War on Terrorism

Sunday, April 13, 2008

Face of Defense: Soldier's Efforts Bring Fresh Eggs to Troops

By Army Spc. Aaron Rosencrans
Special to American Forces Press Service

April 11, 2008 - Through the efforts of a Multinational Division Baghdad soldier, deployed troops can once again enjoy fresh eggs as one of their breakfast options after the nutritious staple was banned from Iraq for a year. After receiving a plethora of requests from soldiers and the command group,
Army Chief Warrant Officer 4 Sabrina Nero, a native of Brooklyn, N.Y., took it upon herself to find a way to once again get fresh eggs on the menu; Nero serves as Multinational Division Baghdad's command food advisor with the 4th Infantry Division's Company B, Special Troops Battalion.

"When the 4th Infantry Division got here, everyone, including the command staff, was wondering where the eggs were, so I went to find out why there were no eggs here," Nero said.

Nero immediately got a copy of a memorandum banning fresh eggs that originated in Kuwait after a bird flu outbreak in March 2007.

"I read the memorandum from the State Department and found a technicality that would allow eggs back into Iraq," she explained. "The technicality was the Iraqi government didn't want poultry products shipped into Iraq that had originated from Kuwait. If it originated in Kuwait, that meant we couldn't get the product."

She said she noticed the letter never said soldiers couldn't have eggs; it stated the eggs couldn't come from Kuwait.

Nero wondered where else she could procure eggs, since Kuwait was off limits.

"I went and talked to the food safety officer, and she gave me a list of all the approved sources where we could source eggs outside of Kuwait," she said.

Nero then pieced together the paperwork for a proposal to crack open alternative sources of fresh eggs and poultry from other countries surrounding Iraq. She submitted a proposal to her chain of command for approval from
Army Lt. Gen. James Lovelace, commanding general of U.S. Army Central and Coalition Forces Land Component Command.

Nero said there was some hesitation as to whether or not to accept the proposal, because all food products were shipped through Kuwait; but in the end, she got a green light from all levels, and eggs began to roll into Iraq.

To her surprise, her efforts affected not only Iraq, but also Afghanistan and other neighboring countries where U.S. troops are stationed.

"Since the
military houses its food in Kuwait, eggs became available for all soldiers in southwestern Asia," she said. "All it took was one person to stand up and point out the technicality. We were just the ones to push the issue."

Soldiers seemed to appreciate the new addition to the breakfast menu at the Ironhorse Sports Oasis.

"I was already eating breakfast every day, but now that they got real eggs, it makes it even better," said
Army Pfc. Manuel Silvas, a native of Houston, a generator repair specialist with the 4th Infantry Division's Headquarters and Headquarters Company, Special Troops Battalion. "The eggs give me more motivation to wake up in the morning and get some chow."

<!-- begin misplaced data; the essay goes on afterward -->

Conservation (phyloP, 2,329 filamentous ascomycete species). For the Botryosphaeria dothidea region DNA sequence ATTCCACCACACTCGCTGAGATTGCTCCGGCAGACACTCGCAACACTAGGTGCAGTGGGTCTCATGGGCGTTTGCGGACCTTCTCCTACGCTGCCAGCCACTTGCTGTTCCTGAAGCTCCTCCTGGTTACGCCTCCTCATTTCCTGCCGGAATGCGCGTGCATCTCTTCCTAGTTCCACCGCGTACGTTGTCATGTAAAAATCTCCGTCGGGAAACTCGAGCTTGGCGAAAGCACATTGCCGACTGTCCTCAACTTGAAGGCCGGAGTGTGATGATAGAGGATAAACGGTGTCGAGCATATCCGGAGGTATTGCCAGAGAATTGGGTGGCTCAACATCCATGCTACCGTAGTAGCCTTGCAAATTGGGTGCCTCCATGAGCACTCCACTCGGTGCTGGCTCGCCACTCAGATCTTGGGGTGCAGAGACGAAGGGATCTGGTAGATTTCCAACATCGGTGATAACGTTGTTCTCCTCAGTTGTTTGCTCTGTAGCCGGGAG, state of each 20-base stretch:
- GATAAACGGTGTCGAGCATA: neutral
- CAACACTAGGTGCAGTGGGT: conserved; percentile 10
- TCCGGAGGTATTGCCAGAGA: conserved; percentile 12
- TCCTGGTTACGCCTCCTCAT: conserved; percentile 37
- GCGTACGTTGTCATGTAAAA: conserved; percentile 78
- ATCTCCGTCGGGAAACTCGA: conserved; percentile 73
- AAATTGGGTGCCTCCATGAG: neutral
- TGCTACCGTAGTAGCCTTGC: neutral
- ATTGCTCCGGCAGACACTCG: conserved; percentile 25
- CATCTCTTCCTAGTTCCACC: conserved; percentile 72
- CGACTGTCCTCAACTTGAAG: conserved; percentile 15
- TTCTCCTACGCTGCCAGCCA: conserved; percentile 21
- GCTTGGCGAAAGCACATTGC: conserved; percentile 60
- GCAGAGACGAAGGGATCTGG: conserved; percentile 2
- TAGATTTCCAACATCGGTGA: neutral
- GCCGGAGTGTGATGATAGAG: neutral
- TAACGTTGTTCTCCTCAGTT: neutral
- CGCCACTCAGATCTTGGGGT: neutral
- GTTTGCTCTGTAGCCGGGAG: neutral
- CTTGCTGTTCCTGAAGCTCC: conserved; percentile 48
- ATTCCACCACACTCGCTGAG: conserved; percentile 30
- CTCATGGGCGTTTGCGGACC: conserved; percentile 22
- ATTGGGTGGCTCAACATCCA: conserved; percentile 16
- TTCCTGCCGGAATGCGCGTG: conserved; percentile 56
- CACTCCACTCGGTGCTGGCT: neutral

Army Spc. Benjamin Heath, a native of Overland Park, Kan., and regular breakfast eater, said he is happy he can now add eggs to his morning routine. Heath, who ordered three eggs over medium, serves as an administrator with the inspector general, Company A, Special Troops Battalion, 4th Infantry Division.

Nero said soldiers can rest easy if there's an outbreak of bird flu at one of the suppliers.

"Even in the event there is a producer who has an outbreak of the bird flu or has some sort of health issue with their products, there are other facilities we can procure our eggs from," she said. "This way, we won't have an interruption in our supply of poultry products from neighboring countries."

Aside from the recent addition of eggs to the menu, Nero said, she had another project on the table for soldiers this summer, and she was willing to share the inside scoop.

"The menu board meeting begins this month, and we're working to bring sherbet back to Baghdad," she said. "The sherbet should be available by this summer if all goes well. There has been a great demand for a low-calorie alternative to ice cream, so I've been working to bring this back for soldiers who want to eat something sweet, but don't want all the calories."

With Nero's time in Iraq coming to a close, she said she feels she can leave country knowing she accomplished something good for the soldiers.

"I'm just happy I'm leaving knowing the soldiers got their fresh eggs," she said. "It goes to show if you want something done, all you need to do is raise your voice, and it will happen."

Army Spc. Aaron Rosencrans serves in the Multinational Division Baghdad Public Affairs Office.)

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